In other words, I want to give them an OpEdgie Wedgie.

For my readers who may not be familiar with American youth culture or are not native speakers of the American version of English: Merriam-Webster’s defines wedgie as “the condition of having one's clothing wedged between the buttocks usually from having one’s pants or underpants yanked up from behind as a prank.”

Perusing the news about the latest mass murder on a college campus—the killing of 7 at tiny Oikos University in Oakland, California, makes me want to give an OpEdgie Wedgie to anyone who has ever voted for or advocated allowing people other than law enforcement officers to carry guns or bullets on college campuses.

And I’d like to give an OpEdgie Wedgie to Supreme Court Justices Roberts, Scalia, Thomas, Alito and Kennedy for voting that officials may strip-search people arrested for any offense, however minor, before admitting them to jails even if the officials have no reason to suspect the presence of contraband. My wild-running imagination wants these particular operations to leave an imprint of a swastika or hammer & sickle.

And let’s give an OpEdgie Wedgie to whoever in Obama’s Drug Enforcement Administration was involved in the decision to raid Oaksterdam University, a private school that trains people how to grow, package, retail, cook with and sell medical marijuana. Oaksterdam U. is located in California, where use of medical marijuana is legal. The raid represents the sheer stupidity of our drug laws as they apply to a relatively harmless substance that many people use to alleviate pain, subdue anxiety, counteract the nausea of chemotherapy or fight the effects of glaucoma and multiple sclerosis.

Republican presidential candidate Rick Santorum deserves an OpEdgie Wedgie every day, just for being Rick Santorum. He really deserves three or four OpEdgie Wedgies a day, one for his constant use of racial code phrases, one for implying that African-Americans are the primary recipients of government assistance to the poor, one for wanting to inflict his moral values and religious beliefs on the rest of America and one for pretending to advocate for the working class while all along working for the ultra-wealthy.

Mitt Romney deserves a daily OpEdgie Wedgie for hypocrisy and a thirst for power that will make him say or do anything.

And while we’re at it, let’s give a daily dose of the OpEdgie Wedgie to Paul Ryan for saying his budget plan will end the federal deficit by closing tax loopholes, but never telling us which loopholes he will close. For details, see Paul Krugman’s article earlier this week titled "Pink Slime Economics."

Speaking of pink slime, let’s give a pink OpEdgie Wedgie to the manufacturers of this concoction of ground-up meat parts for claiming pink slime is all beef, forgetting to mention that the beef to which they refer includes connective tissue, cartilage and fat. They also forget that it’s not the beef we care about, but the fact that it’s been marinated in ammonia.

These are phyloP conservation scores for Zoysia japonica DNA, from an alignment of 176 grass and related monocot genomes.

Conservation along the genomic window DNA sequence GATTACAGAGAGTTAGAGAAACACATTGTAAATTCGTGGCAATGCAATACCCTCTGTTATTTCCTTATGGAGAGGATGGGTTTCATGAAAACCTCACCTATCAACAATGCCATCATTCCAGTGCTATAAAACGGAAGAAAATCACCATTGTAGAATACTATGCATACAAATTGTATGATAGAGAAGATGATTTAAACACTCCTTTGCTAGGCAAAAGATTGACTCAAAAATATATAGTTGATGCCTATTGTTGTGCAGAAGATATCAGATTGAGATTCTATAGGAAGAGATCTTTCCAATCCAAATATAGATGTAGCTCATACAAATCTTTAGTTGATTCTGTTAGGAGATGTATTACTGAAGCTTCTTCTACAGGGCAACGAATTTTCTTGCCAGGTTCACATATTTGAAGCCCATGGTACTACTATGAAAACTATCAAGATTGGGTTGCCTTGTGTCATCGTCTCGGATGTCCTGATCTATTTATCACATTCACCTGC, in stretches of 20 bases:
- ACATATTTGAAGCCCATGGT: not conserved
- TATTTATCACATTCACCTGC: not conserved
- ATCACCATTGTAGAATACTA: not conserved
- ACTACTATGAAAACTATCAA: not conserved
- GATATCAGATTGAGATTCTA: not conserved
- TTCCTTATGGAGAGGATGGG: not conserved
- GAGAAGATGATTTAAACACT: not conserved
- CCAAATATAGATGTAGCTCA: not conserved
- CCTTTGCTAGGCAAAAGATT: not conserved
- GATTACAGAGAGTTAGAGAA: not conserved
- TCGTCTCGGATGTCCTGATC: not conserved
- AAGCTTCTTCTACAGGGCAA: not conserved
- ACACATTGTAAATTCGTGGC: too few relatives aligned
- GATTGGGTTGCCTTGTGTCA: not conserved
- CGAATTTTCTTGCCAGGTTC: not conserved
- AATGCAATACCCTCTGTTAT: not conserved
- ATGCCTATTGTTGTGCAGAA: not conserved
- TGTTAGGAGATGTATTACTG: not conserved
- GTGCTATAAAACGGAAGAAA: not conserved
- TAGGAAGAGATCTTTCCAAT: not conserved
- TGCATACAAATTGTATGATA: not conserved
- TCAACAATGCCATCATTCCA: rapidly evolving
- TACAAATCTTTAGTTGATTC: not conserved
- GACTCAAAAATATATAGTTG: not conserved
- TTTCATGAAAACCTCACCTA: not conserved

I have never gotten or given a wedgie, so until this moment, I never realized what a great release of pent-up aggression one can experience from pulling up someone else’s shorts, even if done only in the head. I feel much better. Relaxed, almost glowing.

All I have to do now is shut the news out and I think I’ll be okay.

Sunday, April 1, 2012

How is the money race going?

(Click to make the images bigger. Graphics by Kevin Kreneck.)

Selections from the April 15, 2012 issue

COVER/Irin Carmon
GOP fights female rights

Mandate or Medicare


RURAL ROUTES/Margot McMillen
Morality left out of corporate calculations

Dishonoring Trayvon Martin;
Concealed Carry death toll mounts;
Five states debate ‘Stand Your Ground’ laws;
Senate Repubs tease, then block move to end oil subsidies;
Senators who voted to protect oil tax breaks got $23M from Big Oil;
Exxon profits up, taxes down;
Obama orders strong carbon rules;
Five banks control 52% of US assets;
Four voter fraud cases disenfranchise 800,000 Texans;
Voter restrictions block electoral vote;
House Repubs accidentally endorse constitutionality of ACA;
US appeals labeling smackdown;
Public doesn't like GOP Medicare plan;
Obama gets world's vote ...

‘Game Change’ documents GOP ID crisis

Republicans head for heated convention

GOP rep says no poor folks in N.C.

Keystone pipeline meets stubborn Texan

BOOK REVIEW/Seth Sandronsky
Looking at a year of revolt in Wisconsin

HEALTH CARE/Joan Retsinas
Medicare on chopping block

Romney and Santorum ridicule college

Not going postal

Politics in these times

Energy costs shifted to society

Ten documentaries to look for

Young people retire in ‘Portlandia’

German rocks at beggars banquet

and more ...